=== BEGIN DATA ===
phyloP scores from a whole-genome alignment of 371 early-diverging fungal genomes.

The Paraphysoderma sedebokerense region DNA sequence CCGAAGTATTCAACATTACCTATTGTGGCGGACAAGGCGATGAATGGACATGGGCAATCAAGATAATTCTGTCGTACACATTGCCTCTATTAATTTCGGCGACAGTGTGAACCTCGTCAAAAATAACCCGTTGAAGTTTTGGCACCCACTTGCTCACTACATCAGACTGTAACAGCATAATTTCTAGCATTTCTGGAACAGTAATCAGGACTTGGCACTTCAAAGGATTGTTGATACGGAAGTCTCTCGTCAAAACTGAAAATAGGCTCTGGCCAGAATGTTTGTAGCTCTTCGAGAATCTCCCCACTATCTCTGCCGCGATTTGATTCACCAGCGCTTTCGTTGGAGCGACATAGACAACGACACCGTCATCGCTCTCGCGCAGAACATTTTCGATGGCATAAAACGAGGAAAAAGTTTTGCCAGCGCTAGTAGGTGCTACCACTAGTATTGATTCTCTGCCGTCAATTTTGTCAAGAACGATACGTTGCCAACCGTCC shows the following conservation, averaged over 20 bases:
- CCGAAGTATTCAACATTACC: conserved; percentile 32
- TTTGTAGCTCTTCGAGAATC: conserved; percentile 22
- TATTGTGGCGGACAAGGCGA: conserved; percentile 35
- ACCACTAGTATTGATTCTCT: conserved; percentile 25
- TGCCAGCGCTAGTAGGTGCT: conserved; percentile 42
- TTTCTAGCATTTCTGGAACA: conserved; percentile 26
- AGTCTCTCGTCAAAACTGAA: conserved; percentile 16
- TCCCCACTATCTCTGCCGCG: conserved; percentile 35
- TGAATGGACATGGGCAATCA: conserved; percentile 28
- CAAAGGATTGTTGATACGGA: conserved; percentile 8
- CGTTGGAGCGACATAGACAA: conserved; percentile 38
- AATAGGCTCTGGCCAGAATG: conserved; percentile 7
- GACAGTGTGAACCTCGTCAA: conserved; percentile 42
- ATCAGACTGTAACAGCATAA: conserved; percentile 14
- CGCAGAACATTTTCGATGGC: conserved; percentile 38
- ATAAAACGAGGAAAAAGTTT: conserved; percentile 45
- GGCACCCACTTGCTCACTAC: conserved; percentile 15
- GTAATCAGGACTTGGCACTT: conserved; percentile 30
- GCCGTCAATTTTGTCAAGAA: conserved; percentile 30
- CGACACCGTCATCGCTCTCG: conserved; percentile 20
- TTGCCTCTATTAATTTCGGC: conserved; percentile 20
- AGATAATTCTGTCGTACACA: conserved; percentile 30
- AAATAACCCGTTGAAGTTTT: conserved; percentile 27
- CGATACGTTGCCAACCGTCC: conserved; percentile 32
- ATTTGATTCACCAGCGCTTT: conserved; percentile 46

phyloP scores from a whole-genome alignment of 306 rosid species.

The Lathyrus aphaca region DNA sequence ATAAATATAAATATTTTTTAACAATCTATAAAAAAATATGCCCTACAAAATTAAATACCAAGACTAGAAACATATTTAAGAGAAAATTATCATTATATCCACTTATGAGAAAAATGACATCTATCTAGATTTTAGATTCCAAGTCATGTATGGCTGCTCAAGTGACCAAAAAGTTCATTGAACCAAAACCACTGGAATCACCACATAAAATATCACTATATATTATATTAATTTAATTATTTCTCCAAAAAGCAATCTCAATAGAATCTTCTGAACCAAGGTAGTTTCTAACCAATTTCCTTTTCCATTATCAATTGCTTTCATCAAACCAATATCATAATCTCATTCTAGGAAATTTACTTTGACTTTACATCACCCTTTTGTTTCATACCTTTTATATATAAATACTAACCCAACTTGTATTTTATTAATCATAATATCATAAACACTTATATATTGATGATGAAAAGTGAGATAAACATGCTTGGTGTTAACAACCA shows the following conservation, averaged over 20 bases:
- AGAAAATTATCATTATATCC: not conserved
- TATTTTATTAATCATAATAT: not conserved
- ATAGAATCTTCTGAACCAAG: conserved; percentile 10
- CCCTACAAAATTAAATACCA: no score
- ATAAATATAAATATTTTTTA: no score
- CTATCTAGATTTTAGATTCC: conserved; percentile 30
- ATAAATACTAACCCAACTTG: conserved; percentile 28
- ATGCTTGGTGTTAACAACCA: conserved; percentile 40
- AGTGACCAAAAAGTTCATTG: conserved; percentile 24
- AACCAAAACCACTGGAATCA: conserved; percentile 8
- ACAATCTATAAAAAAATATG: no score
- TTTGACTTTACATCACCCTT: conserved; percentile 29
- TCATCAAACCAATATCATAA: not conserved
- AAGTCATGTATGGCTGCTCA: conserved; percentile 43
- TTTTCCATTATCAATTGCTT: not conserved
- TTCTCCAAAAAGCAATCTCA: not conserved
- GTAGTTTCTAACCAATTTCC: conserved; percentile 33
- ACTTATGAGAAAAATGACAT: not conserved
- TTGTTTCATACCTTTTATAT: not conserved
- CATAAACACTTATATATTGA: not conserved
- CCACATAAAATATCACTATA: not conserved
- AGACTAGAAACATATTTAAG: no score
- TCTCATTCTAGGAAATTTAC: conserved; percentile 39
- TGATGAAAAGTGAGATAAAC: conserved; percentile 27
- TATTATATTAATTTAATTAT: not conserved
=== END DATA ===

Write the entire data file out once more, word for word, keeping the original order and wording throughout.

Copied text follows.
phyloP scores from a whole-genome alignment of 371 early-diverging fungal genomes.

The Paraphysoderma sedebokerense region DNA sequence CCGAAGTATTCAACATTACCTATTGTGGCGGACAAGGCGATGAATGGACATGGGCAATCAAGATAATTCTGTCGTACACATTGCCTCTATTAATTTCGGCGACAGTGTGAACCTCGTCAAAAATAACCCGTTGAAGTTTTGGCACCCACTTGCTCACTACATCAGACTGTAACAGCATAATTTCTAGCATTTCTGGAACAGTAATCAGGACTTGGCACTTCAAAGGATTGTTGATACGGAAGTCTCTCGTCAAAACTGAAAATAGGCTCTGGCCAGAATGTTTGTAGCTCTTCGAGAATCTCCCCACTATCTCTGCCGCGATTTGATTCACCAGCGCTTTCGTTGGAGCGACATAGACAACGACACCGTCATCGCTCTCGCGCAGAACATTTTCGATGGCATAAAACGAGGAAAAAGTTTTGCCAGCGCTAGTAGGTGCTACCACTAGTATTGATTCTCTGCCGTCAATTTTGTCAAGAACGATACGTTGCCAACCGTCC shows the following conservation, averaged over 20 bases:
- CCGAAGTATTCAACATTACC: conserved; percentile 32
- TTTGTAGCTCTTCGAGAATC: conserved; percentile 22
- TATTGTGGCGGACAAGGCGA: conserved; percentile 35
- ACCACTAGTATTGATTCTCT: conserved; percentile 25
- TGCCAGCGCTAGTAGGTGCT: conserved; percentile 42
- TTTCTAGCATTTCTGGAACA: conserved; percentile 26
- AGTCTCTCGTCAAAACTGAA: conserved; percentile 16
- TCCCCACTATCTCTGCCGCG: conserved; percentile 35
- TGAATGGACATGGGCAATCA: conserved; percentile 28
- CAAAGGATTGTTGATACGGA: conserved; percentile 8
- CGTTGGAGCGACATAGACAA: conserved; percentile 38
- AATAGGCTCTGGCCAGAATG: conserved; percentile 7
- GACAGTGTGAACCTCGTCAA: conserved; percentile 42
- ATCAGACTGTAACAGCATAA: conserved; percentile 14
- CGCAGAACATTTTCGATGGC: conserved; percentile 38
- ATAAAACGAGGAAAAAGTTT: conserved; percentile 45
- GGCACCCACTTGCTCACTAC: conserved; percentile 15
- GTAATCAGGACTTGGCACTT: conserved; percentile 30
- GCCGTCAATTTTGTCAAGAA: conserved; percentile 30
- CGACACCGTCATCGCTCTCG: conserved; percentile 20
- TTGCCTCTATTAATTTCGGC: conserved; percentile 20
- AGATAATTCTGTCGTACACA: conserved; percentile 30
- AAATAACCCGTTGAAGTTTT: conserved; percentile 27
- CGATACGTTGCCAACCGTCC: conserved; percentile 32
- ATTTGATTCACCAGCGCTTT: conserved; percentile 46

phyloP scores from a whole-genome alignment of 306 rosid species.

The Lathyrus aphaca region DNA sequence ATAAATATAAATATTTTTTAACAATCTATAAAAAAATATGCCCTACAAAATTAAATACCAAGACTAGAAACATATTTAAGAGAAAATTATCATTATATCCACTTATGAGAAAAATGACATCTATCTAGATTTTAGATTCCAAGTCATGTATGGCTGCTCAAGTGACCAAAAAGTTCATTGAACCAAAACCACTGGAATCACCACATAAAATATCACTATATATTATATTAATTTAATTATTTCTCCAAAAAGCAATCTCAATAGAATCTTCTGAACCAAGGTAGTTTCTAACCAATTTCCTTTTCCATTATCAATTGCTTTCATCAAACCAATATCATAATCTCATTCTAGGAAATTTACTTTGACTTTACATCACCCTTTTGTTTCATACCTTTTATATATAAATACTAACCCAACTTGTATTTTATTAATCATAATATCATAAACACTTATATATTGATGATGAAAAGTGAGATAAACATGCTTGGTGTTAACAACCA shows the following conservation, averaged over 20 bases:
- AGAAAATTATCATTATATCC: not conserved
- TATTTTATTAATCATAATAT: not conserved
- ATAGAATCTTCTGAACCAAG: conserved; percentile 10
- CCCTACAAAATTAAATACCA: no score
- ATAAATATAAATATTTTTTA: no score
- CTATCTAGATTTTAGATTCC: conserved; percentile 30
- ATAAATACTAACCCAACTTG: conserved; percentile 28
- ATGCTTGGTGTTAACAACCA: conserved; percentile 40
- AGTGACCAAAAAGTTCATTG: conserved; percentile 24
- AACCAAAACCACTGGAATCA: conserved; percentile 8
- ACAATCTATAAAAAAATATG: no score
- TTTGACTTTACATCACCCTT: conserved; percentile 29
- TCATCAAACCAATATCATAA: not conserved
- AAGTCATGTATGGCTGCTCA: conserved; percentile 43
- TTTTCCATTATCAATTGCTT: not conserved
- TTCTCCAAAAAGCAATCTCA: not conserved
- GTAGTTTCTAACCAATTTCC: conserved; percentile 33
- ACTTATGAGAAAAATGACAT: not conserved
- TTGTTTCATACCTTTTATAT: not conserved
- CATAAACACTTATATATTGA: not conserved
- CCACATAAAATATCACTATA: not conserved
- AGACTAGAAACATATTTAAG: no score
- TCTCATTCTAGGAAATTTAC: conserved; percentile 39
- TGATGAAAAGTGAGATAAAC: conserved; percentile 27
- TATTATATTAATTTAATTAT: not conserved